3 & 2, Module II, Logistic Support and Financial
Control, NAVEDTRA 287-02-45-81. Most logis-
tic support functions of the CRP can be conducted
smoothly by adhering to procedures outlined in
the above publication and other pertinent direc-
tives issued by the command.
NAVY SUPPLY SYSTEM
At any given time there are more than 20
million separate stock numbers assigned to items
within the Navy supply system. One of the main
purposes of the Navy supply system is to ensure
that the Navy has access to items on the open
market that are needed to maintain naval forces
in the highest possible state of readiness. Guns,
paper, motors, beans, uniformsyou name it, the
Navy needs it.
Occasionally a piece of equipment may
break down and require a repair part that is no
longer stocked in the Navy supply system
(assigned a national stock number). There is
probably a legitimate reason for this. For example:
(1) According to statistics, since the part fails only
once every 17 years and costs ,000 to replace,
Navy supply officials have determined it is not
cost effective to keep the part in stock. (2) If the
part does fail frequently, it is now cheaper to
replace the entire piece of equipment rather than
to buy the new part. (3) The company that
originally manufactured the part has gone out of
business or has stopped producing the part.
This same line of reasoning may apply to
consumables used in the Command Religious
Program. They may no longer be stocked by the
Navy supply system, because (1) they are obsolete,
(2) stocking them is no longer cost effective,
(3) the company has stopped producing them, or
(4) there is currently little demand for them.
Whenever this situation arises, RPs and
chaplains should check with the supply officer
concerning the open-purchase system, whereby
items may be purchased by the command on the
open market. However, this system should not be
used simply because it may be more convenient.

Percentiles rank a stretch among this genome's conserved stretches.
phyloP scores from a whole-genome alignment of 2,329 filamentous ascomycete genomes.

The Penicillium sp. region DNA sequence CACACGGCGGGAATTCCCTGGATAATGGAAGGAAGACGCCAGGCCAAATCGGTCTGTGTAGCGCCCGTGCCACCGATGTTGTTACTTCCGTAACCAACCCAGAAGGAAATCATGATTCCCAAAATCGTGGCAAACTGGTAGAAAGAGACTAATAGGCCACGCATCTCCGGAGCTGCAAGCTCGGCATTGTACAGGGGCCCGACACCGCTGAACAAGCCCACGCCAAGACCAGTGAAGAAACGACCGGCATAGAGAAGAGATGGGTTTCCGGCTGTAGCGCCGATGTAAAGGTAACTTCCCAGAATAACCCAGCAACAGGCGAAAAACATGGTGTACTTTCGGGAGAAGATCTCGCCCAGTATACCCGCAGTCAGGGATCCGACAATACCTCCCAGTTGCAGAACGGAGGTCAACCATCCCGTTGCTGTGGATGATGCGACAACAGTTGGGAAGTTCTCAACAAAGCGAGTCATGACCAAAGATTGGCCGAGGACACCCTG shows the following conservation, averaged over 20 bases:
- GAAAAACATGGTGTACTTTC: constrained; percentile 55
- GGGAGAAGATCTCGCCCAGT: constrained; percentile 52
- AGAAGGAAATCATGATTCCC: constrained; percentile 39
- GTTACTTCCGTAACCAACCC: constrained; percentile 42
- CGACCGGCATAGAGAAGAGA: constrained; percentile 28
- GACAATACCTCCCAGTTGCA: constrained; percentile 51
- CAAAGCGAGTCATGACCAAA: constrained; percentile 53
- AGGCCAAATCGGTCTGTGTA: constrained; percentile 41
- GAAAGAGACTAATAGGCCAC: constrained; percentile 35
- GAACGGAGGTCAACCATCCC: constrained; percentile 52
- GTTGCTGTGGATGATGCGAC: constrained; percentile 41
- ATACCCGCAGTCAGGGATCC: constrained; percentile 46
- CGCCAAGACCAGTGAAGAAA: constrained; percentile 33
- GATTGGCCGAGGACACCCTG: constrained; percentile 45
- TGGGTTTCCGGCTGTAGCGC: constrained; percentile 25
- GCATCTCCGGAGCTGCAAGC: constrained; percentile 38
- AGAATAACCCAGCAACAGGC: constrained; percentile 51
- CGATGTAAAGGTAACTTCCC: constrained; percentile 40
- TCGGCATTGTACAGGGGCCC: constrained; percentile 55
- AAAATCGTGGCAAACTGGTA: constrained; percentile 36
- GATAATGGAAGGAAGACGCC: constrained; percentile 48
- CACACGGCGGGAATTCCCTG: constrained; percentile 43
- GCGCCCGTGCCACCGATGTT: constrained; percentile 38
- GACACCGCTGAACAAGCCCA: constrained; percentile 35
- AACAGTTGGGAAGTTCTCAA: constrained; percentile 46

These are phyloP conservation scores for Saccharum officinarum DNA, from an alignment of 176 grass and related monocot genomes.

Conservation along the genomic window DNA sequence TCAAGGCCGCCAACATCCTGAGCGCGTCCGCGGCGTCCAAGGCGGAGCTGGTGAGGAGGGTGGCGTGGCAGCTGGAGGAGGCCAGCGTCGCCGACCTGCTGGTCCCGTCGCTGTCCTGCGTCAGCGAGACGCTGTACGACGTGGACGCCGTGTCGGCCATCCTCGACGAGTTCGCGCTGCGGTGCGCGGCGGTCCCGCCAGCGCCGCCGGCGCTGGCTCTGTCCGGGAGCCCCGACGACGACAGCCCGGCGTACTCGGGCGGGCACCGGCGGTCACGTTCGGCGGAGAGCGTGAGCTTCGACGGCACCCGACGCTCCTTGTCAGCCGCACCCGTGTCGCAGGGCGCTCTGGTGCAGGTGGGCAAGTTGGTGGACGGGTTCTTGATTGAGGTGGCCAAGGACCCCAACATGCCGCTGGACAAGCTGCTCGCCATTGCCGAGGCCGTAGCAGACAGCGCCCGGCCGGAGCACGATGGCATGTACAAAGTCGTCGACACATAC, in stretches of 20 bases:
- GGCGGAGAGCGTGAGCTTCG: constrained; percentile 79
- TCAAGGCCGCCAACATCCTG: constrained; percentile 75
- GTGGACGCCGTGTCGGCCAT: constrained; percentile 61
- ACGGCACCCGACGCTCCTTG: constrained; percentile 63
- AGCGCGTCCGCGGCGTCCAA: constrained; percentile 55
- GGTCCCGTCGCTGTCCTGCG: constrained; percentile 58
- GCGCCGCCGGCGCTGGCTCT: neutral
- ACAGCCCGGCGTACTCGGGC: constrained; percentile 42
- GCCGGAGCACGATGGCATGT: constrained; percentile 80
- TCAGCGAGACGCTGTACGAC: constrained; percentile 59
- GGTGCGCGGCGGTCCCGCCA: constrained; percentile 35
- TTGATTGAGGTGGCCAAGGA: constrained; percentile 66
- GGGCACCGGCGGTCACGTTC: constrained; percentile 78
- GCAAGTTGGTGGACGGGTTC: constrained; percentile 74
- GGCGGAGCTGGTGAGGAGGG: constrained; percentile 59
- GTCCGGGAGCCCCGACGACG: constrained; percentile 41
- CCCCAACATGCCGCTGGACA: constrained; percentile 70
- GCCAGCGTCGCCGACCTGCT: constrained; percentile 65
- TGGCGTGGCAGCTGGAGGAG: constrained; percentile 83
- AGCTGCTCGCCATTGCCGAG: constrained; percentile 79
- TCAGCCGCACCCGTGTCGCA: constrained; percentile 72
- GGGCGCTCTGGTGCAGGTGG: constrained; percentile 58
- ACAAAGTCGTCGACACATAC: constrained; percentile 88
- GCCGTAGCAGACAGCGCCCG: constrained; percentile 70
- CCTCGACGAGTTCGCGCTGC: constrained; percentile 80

In order for the Navy supply system to work
smoothly, it must not be circumvented.
For example, if the Command Religious
Program needs 10 boxes of candles to use during
religious services throughout the fiscal year, these
candles are available through the supply system
and should be purchased that way. Such a
procedure as picking them up on the way home
or buying them with petty cash funds is not
legitimate. Such an authorization by the chaplain
may lead to much difficulty when paying the bill.
On the other hand, when ships deploy
overseas, some items needed for operation of the
Command Religious Program may be difficult to
obtain in any way other than by open purchase.
One such item is sacramental wine. Although
sacramental wine is available in the supply system,
logistic requisitions of large shipments (enough
wine to accommodate a squadron of ships for an
extended deployment) may be difficult to arrange.
Again, conferring with the supply officer would
be the best approach in meeting this need.
Leading RPs should make a list of all items
needed for logistic support of the Command
Religious Program. A corresponding list of
applicable stock numbers should be compiled to
match this list. If there are legitimate items not
available in the system but needed for the opera-
tion of the Command Religious Program, these
items should be identified and listed, and the list
should be reviewed often.
Nonappropriated funds are not to be used for
the open purchase of needed items. Appropriated
funds are to be used by the Command Religious
Program managers to provide necessary logistic
INVOLVING OPERATING FORCES
The logistic support already mentioned in this
chapter would apply to most Navy or Marine
Corps installations ashore, where deployed forces
are not involved. This section pertains to support
for the Command Religious Programs of opera-
tional forces, such as the Fleet Marine Force
(FMF) or forward deployed ships.
The Squadron or Group Chaplain
Groups of ships or squadrons often form task
forces and operate together as directed by their
respective fleet commanders. In these cases, a
chaplain is not normally assigned to each
individual ship, but a squadron or group chaplain
is usually embarked in the flagship of the
squadron or group commander. The chaplain will
normally visit ships of the force on a rotating basis
to conduct worship services, perform pastoral
counseling, and provide ministry to personnel.
If the chaplain is to move around from one
ship to another, the complete itinerary must be